Leave No Trace

Leave No Trace

Leave No Trace by Mindy Mejia (Suspense)

Mindy Mejia (Everything You Want Me to Be) is a master at creating people you can see, feel, and touch. You understand where they’re coming from. You care about them. When the two main characters are both social outcasts as they are in Leave No Trace, it’s even better. Now you really want them to succeed.

Maya, a newly graduated speech therapist with a rocky past, is assigned to the case of Lucas, a nineteen-year-old patient in a mental hospital. Ten years before, he and his widowed dad disappeared into the Minnesota wilderness known as the Boundary Waters. They were assumed dead until Lucas broke into an outfitter’s store and was captured.

Now Maya is tasked with getting Lucas to communicate with her about where he and his father went and why. The death of a landlady occurred just before they disappeared, and the father is a prime suspect. But a bond has formed between Maya and Lucas, and Maya is torn between betraying Lucas’s trust or betraying the mentor who has seen her through thick and thin.

A strong sense of place pervades this novel. The author transports us to Duluth, Minnesota, and the Boundary Waters. We feel the draw the glacial lakes have on Lucas, and we find that Maya herself is no stranger to the outdoor life. She’s also extremely knowledgeable about the geology of the area, as that was the professional interest of the mother who deserted Maya and her father and left Maya with only a few precious agates to remember her by. All of it works together brilliantly to make an absorbing book that was impossible to put down. An unexpected twist near the end was just frosting on a well-constructed cake.

Grandma gives Leave No Trace five stars. 5 stars

Bella Reads and Reviews received a free ARC from the publisher via NetGalley with a request for an honest review.

Leave No Trace will be released on September 4, 2018, and is available for pre-order.

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Lies

Lies

Lies by T.M. Logan (Suspense)

Lies starts out strong. Joe Lynch suspects his wife is having an affair with Ben, a married friend with whom they socialize as couples. He confronts Ben in a hotel parking lot, they get into a fight, and he knocks Ben unconscious, possibly worse. Meanwhile, his own little boy is having an asthma attack in Joe’s car, and Joe must leave the scene if he’s going to save his son’s life. When he returns, Ben is gone and so is Joe’s phone, which he dropped during the scuffle. Things go downhill from there.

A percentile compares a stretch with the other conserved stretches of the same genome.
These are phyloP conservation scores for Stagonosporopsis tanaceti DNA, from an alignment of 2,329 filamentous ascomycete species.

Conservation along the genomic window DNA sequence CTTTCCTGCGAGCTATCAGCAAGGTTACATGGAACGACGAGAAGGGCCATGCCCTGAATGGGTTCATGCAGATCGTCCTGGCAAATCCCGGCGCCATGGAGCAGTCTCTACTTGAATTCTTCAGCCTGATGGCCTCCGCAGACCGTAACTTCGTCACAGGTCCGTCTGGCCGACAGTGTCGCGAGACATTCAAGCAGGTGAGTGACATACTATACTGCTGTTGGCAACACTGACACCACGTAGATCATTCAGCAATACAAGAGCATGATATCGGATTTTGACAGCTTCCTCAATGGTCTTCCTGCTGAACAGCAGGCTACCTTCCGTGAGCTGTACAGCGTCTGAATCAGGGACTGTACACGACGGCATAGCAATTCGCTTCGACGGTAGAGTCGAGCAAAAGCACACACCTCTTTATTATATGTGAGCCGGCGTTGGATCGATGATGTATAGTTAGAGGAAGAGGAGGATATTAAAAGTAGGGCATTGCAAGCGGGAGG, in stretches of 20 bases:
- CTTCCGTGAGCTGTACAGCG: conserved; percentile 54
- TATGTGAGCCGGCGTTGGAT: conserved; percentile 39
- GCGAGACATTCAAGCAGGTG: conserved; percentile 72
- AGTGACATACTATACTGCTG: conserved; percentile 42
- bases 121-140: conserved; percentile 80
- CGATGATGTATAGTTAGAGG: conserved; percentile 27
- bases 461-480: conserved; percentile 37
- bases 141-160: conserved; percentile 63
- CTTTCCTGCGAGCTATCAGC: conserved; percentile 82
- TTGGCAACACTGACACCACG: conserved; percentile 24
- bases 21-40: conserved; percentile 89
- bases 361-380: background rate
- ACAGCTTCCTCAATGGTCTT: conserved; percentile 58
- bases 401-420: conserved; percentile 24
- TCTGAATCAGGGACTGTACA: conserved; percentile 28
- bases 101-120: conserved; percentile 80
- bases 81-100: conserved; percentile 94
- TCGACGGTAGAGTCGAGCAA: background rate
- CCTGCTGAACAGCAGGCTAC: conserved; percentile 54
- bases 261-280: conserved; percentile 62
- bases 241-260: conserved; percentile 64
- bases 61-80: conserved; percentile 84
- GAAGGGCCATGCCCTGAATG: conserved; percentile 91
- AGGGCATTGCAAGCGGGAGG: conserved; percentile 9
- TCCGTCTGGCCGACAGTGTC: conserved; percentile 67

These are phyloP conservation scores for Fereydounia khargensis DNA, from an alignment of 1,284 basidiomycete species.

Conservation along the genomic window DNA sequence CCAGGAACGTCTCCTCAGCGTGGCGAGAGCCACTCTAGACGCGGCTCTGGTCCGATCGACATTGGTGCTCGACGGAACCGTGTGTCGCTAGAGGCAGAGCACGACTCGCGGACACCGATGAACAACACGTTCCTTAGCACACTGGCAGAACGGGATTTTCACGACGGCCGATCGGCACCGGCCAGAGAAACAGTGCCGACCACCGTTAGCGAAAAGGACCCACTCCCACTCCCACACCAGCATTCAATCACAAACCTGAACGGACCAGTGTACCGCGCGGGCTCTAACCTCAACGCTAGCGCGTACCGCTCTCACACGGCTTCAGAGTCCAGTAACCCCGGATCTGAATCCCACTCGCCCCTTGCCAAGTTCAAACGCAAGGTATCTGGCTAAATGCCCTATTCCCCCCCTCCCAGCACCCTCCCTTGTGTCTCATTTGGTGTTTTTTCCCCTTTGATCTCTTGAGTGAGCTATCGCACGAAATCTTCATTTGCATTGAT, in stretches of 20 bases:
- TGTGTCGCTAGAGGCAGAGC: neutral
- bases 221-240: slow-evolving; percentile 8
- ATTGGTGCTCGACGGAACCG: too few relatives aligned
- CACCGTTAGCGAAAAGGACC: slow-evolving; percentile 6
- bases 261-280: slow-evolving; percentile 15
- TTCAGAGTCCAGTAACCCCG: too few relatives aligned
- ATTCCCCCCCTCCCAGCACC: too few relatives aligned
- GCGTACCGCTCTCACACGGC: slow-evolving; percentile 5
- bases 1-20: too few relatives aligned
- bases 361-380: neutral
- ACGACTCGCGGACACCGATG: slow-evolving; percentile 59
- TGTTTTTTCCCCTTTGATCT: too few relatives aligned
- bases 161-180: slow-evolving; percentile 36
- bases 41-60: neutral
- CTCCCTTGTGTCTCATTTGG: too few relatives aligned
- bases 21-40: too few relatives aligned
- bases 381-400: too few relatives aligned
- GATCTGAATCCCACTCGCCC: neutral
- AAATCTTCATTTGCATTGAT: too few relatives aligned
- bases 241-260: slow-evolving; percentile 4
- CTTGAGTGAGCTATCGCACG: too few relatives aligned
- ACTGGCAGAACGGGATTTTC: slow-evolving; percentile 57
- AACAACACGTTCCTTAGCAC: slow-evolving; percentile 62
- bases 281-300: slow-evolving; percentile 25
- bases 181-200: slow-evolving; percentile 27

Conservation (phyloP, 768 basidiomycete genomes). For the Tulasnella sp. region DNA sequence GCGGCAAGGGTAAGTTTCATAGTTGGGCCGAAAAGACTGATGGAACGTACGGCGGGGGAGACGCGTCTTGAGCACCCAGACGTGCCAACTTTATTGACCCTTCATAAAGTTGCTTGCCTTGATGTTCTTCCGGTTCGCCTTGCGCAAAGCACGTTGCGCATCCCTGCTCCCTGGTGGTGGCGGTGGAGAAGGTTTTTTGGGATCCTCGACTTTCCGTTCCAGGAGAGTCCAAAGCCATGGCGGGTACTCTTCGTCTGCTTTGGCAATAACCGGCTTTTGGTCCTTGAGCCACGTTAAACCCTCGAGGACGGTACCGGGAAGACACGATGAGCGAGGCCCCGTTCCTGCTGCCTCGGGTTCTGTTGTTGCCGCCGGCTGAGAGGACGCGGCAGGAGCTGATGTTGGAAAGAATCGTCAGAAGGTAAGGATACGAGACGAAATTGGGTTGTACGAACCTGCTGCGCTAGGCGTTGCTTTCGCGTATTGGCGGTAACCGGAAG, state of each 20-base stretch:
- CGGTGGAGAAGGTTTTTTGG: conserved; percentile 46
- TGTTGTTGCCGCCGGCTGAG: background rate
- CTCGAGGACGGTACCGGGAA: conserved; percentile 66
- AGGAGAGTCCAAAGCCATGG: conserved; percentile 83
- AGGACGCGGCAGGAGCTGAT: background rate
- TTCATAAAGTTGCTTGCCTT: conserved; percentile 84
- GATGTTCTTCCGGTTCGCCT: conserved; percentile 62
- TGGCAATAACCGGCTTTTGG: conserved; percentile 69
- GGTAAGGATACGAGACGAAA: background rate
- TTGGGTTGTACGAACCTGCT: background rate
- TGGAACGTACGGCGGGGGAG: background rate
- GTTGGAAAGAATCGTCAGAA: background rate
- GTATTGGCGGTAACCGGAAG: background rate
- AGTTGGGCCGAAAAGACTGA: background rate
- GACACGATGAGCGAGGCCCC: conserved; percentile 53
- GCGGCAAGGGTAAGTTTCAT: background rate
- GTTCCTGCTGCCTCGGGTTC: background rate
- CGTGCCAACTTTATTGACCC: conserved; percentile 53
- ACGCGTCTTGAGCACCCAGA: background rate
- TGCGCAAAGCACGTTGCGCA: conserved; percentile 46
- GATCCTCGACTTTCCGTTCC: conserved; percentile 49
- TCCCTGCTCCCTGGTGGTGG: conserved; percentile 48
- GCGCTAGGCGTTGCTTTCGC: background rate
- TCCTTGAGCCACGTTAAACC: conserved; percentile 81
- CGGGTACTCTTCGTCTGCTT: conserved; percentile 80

Unfortunately, the strong beginning and initial tension were not sustained. Plenty of unexplained things happen, the plot moves right along, but I still found myself putting the book down, sometimes for days at a time, without any longing to get back to the story. Although I was curious as to what was going on, I was never gripped with a need to keep reading in order to find out. Perhaps it was because I had no sympathy for any of the characters except Joe’s little boy.

If there were clues to what was going on, I missed them. Instead, I felt totally sideswiped by the ending. It seemed contrived to me, highly unlikely. On the other hand, I couldn’t really identify with any of the adults, and so it’s possible that their behaviors in this case were plausible; I just don’t think I know anyone who would go so over the top for the reasons given.

Grandma gives Lies three stars. 3 stars

Bella Reads and Reviews received a free copy from the publisher via NetGalley with a request for an honest review.

 

Jar of Hearts

Jar of Hearts

Jar of Hearts by Jennifer Hillier (Thriller)

Thirty-year-old corporate executive Georgina Shaw is going to prison. Fourteen years ago, her best friend, Angela Wong, disappeared. But Angela’s remains have been found in a shallow grave, and while Georgina didn’t kill Angela, she knew what happened to her high school friend and never told anyone. Now she has plea-bargained a five year sentence in return for testifying against the killer.

But there are additional, gruesome details that Georgina continues to hide, and when she’s about to be released from prison, copy-cat murders — albeit with a twist — begin to occur. Somebody knows Georgina’s secrets, and that person is coming for her.

I read this book in a single day. Everything about it held my interest — the characters, the fast-paced storytelling, the suspense, the writing style. The arresting officer’s unrequited high school crush on Georgina and his current involvement in investigating the new homicides add depth and intrigue to the story, while the author deftly reveals just enough clues to let the reader have the satisfaction of starting to figure it all out.

Grandma gives Jar of Hearts five stars. 5 stars